Lament psalms may be personal statements of despair (e.g., Ps 22:1 – 21, dirges following the death of an important person (cf. David’s elegy for Saul in 2Sa 1:17 – 27) or communal cries in times of crisis (e.g., Ps 137). The most famous lament form from ancient Mesopotamia is the “Lament Over the Destruction of Ur,” which commemorates the capture of the city in 2004 BC by the Elamite king Kindattu. For more information on this latter category, see the article “Neo-Sumerian Laments.” In the book of Psalms, more than a third of the psalms are laments, mostly by an individual. The most common complaints concern sickness and oppression by enemies. The lament literature of Mesopotamia is comprised of a number of different subgenres described by various technical terms. Some of these subgenres overlap with Biblical categories, but most of the Mesopotamian pieces are associated with incantations (magical rites being performed to try to rid the person of the problem). Nevertheless, the petitions that accompany lament in the Bible are very similar to those found in prayers from the ancient Near East. They include requests for guidance, protection, favor, attention from the deity, deliverance from crisis, intervention, reconciliation, healing and long life.
Prayers to deities preserved from the ancient Near East share many of the same themes as Biblical prayers. Individuals sensed guilt and divine abandonment (see notes on Ps 6:1,3; 13:1; 32:4; 51:1,5); they felt physical suffering (see notes on Ps 22:14,17; 38:2 – 3), emotional pain and shame (see notes on Ps 6:6; 25:2) and loss of friendship (see note on Ps 31:11); and they faced death (see note on Ps 16:10). At times their afflictions involved legal entanglements accompanied by slander and curses (see notes on Ps 17:2; 41:5 – 6; 62:4). They responded with cries for a divine hearing (see note on Ps 55:17) and justice (see the article “Imprecations and Incantations”). In ancient Mesopotamia, letters written to gods and deposited in the temple also served to bring requests before the deity. The use of rather generic names in these letters, as well as their transmission through the curriculum of scribal schools, suggests that anyone could relate his or her experience with those recorded in these prayers. In later tradition, similar prayers were cited orally by a priest rather than deposited in the temple.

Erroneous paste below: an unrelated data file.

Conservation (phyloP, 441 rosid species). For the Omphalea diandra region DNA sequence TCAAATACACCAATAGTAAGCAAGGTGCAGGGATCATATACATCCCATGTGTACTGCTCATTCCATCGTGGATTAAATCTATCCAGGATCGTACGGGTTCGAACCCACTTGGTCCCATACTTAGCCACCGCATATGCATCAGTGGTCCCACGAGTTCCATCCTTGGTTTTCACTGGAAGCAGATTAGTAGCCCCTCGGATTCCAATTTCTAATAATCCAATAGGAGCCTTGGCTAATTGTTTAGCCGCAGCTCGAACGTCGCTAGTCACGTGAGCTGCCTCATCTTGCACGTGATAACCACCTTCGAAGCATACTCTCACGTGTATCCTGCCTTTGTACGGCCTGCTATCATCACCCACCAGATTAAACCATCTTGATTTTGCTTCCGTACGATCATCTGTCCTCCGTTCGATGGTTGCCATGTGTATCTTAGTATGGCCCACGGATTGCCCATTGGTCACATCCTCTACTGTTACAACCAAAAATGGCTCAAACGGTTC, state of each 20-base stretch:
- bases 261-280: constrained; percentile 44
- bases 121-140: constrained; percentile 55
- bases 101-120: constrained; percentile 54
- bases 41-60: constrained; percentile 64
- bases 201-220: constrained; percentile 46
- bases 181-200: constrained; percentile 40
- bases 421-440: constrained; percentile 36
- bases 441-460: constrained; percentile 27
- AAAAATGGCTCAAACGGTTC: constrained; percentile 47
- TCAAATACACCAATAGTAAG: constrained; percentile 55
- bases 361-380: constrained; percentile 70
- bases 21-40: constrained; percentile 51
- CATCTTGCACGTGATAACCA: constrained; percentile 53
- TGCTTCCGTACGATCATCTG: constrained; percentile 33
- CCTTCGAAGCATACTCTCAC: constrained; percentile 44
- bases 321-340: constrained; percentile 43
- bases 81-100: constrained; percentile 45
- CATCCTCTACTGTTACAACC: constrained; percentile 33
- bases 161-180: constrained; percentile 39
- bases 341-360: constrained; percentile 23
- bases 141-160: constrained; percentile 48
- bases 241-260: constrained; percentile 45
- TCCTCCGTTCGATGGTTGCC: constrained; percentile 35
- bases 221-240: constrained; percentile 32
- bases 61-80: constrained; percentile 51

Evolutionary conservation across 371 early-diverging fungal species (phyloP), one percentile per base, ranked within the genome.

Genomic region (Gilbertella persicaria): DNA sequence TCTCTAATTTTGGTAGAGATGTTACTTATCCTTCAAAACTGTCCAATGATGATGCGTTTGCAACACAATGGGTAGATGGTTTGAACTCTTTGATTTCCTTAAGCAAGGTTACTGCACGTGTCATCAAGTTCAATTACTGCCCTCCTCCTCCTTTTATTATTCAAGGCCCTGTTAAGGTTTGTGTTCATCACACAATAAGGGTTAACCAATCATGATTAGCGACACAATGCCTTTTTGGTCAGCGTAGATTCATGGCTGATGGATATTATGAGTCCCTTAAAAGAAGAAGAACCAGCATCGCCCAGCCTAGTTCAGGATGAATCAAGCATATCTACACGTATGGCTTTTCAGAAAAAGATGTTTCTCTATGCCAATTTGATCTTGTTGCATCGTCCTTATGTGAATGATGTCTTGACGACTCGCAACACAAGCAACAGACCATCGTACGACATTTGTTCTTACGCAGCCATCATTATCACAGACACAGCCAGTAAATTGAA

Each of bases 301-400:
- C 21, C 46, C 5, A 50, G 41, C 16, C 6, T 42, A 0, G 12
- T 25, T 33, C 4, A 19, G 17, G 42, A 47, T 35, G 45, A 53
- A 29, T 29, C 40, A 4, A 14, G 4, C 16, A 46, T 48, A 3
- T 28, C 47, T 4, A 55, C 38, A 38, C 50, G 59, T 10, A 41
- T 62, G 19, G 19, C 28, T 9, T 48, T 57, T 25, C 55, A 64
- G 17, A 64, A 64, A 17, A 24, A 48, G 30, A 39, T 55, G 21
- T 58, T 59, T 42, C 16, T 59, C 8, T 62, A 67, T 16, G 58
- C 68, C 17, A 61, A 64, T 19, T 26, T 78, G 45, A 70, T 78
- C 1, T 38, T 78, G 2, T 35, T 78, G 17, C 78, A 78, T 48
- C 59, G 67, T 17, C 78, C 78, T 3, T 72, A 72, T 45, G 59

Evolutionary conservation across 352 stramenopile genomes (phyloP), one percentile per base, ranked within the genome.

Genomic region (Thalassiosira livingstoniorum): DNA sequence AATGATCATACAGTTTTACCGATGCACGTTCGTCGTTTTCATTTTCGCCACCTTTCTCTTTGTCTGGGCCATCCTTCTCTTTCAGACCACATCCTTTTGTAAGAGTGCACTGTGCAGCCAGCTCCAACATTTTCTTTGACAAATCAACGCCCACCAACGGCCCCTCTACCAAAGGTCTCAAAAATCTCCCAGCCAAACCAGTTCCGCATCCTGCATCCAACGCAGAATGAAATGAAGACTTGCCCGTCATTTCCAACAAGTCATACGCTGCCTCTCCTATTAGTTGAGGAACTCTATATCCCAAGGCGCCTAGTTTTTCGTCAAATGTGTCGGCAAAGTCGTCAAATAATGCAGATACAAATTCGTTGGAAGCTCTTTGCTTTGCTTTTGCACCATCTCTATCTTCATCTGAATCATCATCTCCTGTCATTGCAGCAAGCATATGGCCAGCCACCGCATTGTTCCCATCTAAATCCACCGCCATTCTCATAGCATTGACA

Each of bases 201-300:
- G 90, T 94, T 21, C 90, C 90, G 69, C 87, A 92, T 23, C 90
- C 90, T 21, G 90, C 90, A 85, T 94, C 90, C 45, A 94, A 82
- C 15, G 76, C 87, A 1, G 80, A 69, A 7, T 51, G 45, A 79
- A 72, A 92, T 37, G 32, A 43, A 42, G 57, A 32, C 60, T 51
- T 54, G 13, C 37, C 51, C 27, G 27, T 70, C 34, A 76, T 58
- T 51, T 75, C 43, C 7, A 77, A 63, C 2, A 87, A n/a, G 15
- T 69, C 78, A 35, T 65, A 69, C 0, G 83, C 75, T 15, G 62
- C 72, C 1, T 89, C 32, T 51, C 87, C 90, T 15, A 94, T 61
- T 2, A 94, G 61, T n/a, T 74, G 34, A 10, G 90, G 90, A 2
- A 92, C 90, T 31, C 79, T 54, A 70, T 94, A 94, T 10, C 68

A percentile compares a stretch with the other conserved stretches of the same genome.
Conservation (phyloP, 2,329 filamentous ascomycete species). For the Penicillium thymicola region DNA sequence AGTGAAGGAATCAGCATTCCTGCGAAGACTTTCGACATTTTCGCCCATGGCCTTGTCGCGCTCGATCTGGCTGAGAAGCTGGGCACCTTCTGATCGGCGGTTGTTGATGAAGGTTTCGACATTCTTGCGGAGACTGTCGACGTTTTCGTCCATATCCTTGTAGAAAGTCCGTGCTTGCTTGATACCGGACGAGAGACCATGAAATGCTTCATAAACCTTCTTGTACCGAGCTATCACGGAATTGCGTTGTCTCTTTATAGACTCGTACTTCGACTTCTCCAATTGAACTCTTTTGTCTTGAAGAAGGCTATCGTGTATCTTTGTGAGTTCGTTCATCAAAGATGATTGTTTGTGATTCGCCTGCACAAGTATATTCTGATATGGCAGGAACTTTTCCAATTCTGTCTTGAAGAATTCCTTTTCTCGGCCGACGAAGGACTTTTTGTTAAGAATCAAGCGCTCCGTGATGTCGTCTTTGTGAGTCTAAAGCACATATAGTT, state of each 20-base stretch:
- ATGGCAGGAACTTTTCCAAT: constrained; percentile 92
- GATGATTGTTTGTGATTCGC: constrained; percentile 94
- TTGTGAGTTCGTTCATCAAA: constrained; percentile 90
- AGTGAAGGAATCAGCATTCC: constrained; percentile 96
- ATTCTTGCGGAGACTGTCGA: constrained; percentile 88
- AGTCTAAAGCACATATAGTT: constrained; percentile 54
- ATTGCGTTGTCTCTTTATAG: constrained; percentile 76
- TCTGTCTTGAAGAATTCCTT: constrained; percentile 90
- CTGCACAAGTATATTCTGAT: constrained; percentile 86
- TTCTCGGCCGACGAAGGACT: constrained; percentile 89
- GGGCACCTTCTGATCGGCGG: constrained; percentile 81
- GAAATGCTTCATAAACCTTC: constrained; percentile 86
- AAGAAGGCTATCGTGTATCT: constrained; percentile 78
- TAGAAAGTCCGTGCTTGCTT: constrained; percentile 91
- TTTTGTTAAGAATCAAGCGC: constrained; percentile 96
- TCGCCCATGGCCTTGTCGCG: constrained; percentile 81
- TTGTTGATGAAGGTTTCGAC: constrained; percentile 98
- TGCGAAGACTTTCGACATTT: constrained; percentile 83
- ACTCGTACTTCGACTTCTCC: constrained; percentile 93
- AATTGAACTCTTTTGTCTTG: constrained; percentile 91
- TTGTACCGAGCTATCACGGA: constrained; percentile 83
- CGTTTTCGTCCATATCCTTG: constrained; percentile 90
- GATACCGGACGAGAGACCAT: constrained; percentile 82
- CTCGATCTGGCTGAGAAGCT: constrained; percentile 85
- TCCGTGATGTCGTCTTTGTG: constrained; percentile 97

Much of the language of these prayers and letters, including the Biblical psalms, was general and metaphoric, allowing these texts to serve as examples for others to use in their specific circumstances. While the details of hardship might have differed, the emotional experiences and theological thoughts could be shared by anyone. As in Biblical psalms, the Mesopotamian prayers include protests of innocence, praise to the deity and vows to offer thanks for deliverance. Often specific attributes of the deity are named that correspond to the affliction and desired deliverance of the worshiper. Such elements function within the lament as motivation for the deity to respond to the worshiper’s plight. ◆
Oldest known music notation, Babylonian, 2000 to 1700 BC.
The Schøyen Collection, Oslo and London, MS 5105, http://www.schoyencollection.com
Some of the earliest examples of sacred music, from Sumer (third millennium BC), are recorded with notations for musical accompaniment. Some songs contain instructions concerning the ritual actions that accompany the performance. Similarly, the text of a song with musical notation from the site of Ugarit (c. 1300 BC) contains a colophon (scribal conclusion) naming the type of song and the scribe’s name. It is no surprise, then, that titles would accompany Biblical psalms. Unfortunately, many of the terms in the psalm titles are no longer clearly understood.
The custom of attaching a title to songs in Israel is illustrated in 2Sa 22:1; Isa 38:9; Hab 3:1,19. This last example is particularly interesting in that it includes an introductory title as well as a conclusion. In the Psalter, all information was eventually placed at the beginning. Regardless of our ability to discern the meaning of the technical terms in the titles, they complemented the indications of authorship for grouping the psalms together in the final form of the Psalter. ◆
NIV Cultural Backgrounds Study Bible
1:3 a tree planted by streams. In lands without abundant rainfall, vegetation flourished only where there were natural streams or man-made canals. Along the Nile River in Egypt and the two rivers of Mesopotamia, the fertile soils produced abundantly. Trees in particular were planted closest to the bank, where their roots could reach the supply of water. Paintings from Egypt depict thriving palms beside the river.
1:5 assembly of the righteous. The “assembly” is a formal judicial body, just as the assembly of the sons of El was in the Ugaritic texts. This phrase is similar to an idea in 82:1, where God functions in relation to a judicial council as cases are decided. In the heavenly realm, there was a divine council that served this function (see the article “Divine Council”), but human courts also operated by means of an assembly (Jos 20:9).
1:6 the way of the righteous … the way of the wicked. Ancient Near Eastern wisdom maintained that in life there are two destinies for people: Those who live according to the will of the gods experience a long and fruitful life, but those who live as though there is no god come to an early end. Ps 1 shares in the general truth of this wisdom tradition. See the article “Retribution Principle.”